» Sim­ple steps to cut choles­terol Health & Life­style

Reg­u­lar exercise and healthy food swaps can make a big dif­fer­ence to long-term heart health, a nu­tri­tion­ist tells LIZ CONNOR

Gloucestershire Echo - - NEWS -

RAISED choles­terol af­fects over half of UK adults – and many are com­pletely un­aware of it. While high choles­terol it­self doesn’t usu­ally cause any symp­toms, it’s linked with an in­creased risk of a num­ber of ma­jor dis­eases, in­clud­ing heart dis­ease.

Choles­terol is a waxy sub­stance that’s found nat­u­rally in the blood, and it isn’t al­ways bad news. In fact, we need choles­terol for our bod­ies to func­tion healthily – but there are dif­fer­ent types, and it only be­comes a prob­lem when lev­els of LDL choles­terol are too high.

LDL (low den­sity lipopro­tein) is what’s known as ‘bad’ choles­terol. If there’s too much LDL choles­terol in the body, it can slowly build up and clog in the ar­ter­ies, mak­ing it dif­fi­cult for blood to flow.

HDL (high den­sity lipopro­tein) choles­terol, mean­while, is the ‘good’ type. This helps re­move ex­cess choles­terol from the blood­stream and re­turn it to the liver, where it’s bro­ken down and passed out of the body.

Any­one can have high choles­terol, even if you’re young and slim (some­times it’s ge­netic), and it can be di­ag­nosed by your GP with a sim­ple blood test.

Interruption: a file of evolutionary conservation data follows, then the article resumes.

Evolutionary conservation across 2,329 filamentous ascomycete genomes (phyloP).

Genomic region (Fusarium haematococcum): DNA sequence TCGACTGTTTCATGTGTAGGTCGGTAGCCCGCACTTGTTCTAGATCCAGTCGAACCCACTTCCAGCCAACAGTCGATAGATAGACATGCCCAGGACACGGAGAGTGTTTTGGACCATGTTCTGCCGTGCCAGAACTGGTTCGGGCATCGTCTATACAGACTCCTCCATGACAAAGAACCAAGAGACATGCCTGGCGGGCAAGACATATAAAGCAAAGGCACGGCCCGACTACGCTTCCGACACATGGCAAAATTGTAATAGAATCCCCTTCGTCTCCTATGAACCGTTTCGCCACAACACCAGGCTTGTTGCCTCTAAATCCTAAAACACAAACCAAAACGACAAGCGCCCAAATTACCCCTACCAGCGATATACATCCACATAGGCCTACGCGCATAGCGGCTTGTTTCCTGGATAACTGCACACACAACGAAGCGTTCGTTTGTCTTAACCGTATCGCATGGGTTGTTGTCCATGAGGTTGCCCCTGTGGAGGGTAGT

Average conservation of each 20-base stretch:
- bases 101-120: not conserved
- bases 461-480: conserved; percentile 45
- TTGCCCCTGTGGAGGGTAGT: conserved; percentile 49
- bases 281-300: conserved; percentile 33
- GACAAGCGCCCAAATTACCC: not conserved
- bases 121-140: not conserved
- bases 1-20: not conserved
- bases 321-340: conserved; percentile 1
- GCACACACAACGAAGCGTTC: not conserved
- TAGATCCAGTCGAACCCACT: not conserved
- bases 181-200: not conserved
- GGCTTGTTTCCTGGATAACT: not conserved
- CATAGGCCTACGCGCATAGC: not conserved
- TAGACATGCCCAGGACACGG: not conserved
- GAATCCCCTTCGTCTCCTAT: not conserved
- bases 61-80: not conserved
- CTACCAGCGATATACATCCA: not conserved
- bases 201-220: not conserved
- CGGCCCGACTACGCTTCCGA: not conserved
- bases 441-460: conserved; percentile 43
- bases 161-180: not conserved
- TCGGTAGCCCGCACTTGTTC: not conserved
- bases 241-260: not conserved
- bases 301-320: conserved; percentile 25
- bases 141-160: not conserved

If you’re di­ag­nosed with high choles­terol, your GP may pre­scribe medication such as statins, but mak­ing sim­ple life­style changes can help too.

Nu­tri­tion­ist Sarah Fran­ciosi ex­plains: “By tak­ing sim­ple steps to­wards a health­ier diet and life­style, you can help to lower your choles­terol. For ex­am­ple, one of the most com­mon causes of high choles­terol in peo­ple in the UK is eat­ing too much sat­u­rated fat, so it’s a good idea to try and cut that out for bet­ter health.”

With bar­be­cues and boozy pub gar­den af­ter­noons on the hori­zon, here, Sarah of­fers her six top tips for nat­u­rally low­er­ing your choles­terol this sum­mer...


THROW­ING your­self into a sweaty gym ses­sion af­ter a busy day at the of­fice isn’t just a great tonic for stress, stud­ies have also found that an ac­tive life­style can help lower choles­terol lev­els. Sarah ad­vises: “Reg­u­lar exercise can help to im­prove your ‘good’ HDL choles­terol level. HDL choles­terol helps to re­move ex­cess choles­terol from the blood­stream and re­turns it to the liver where it is bro­ken down and passed out of the body.”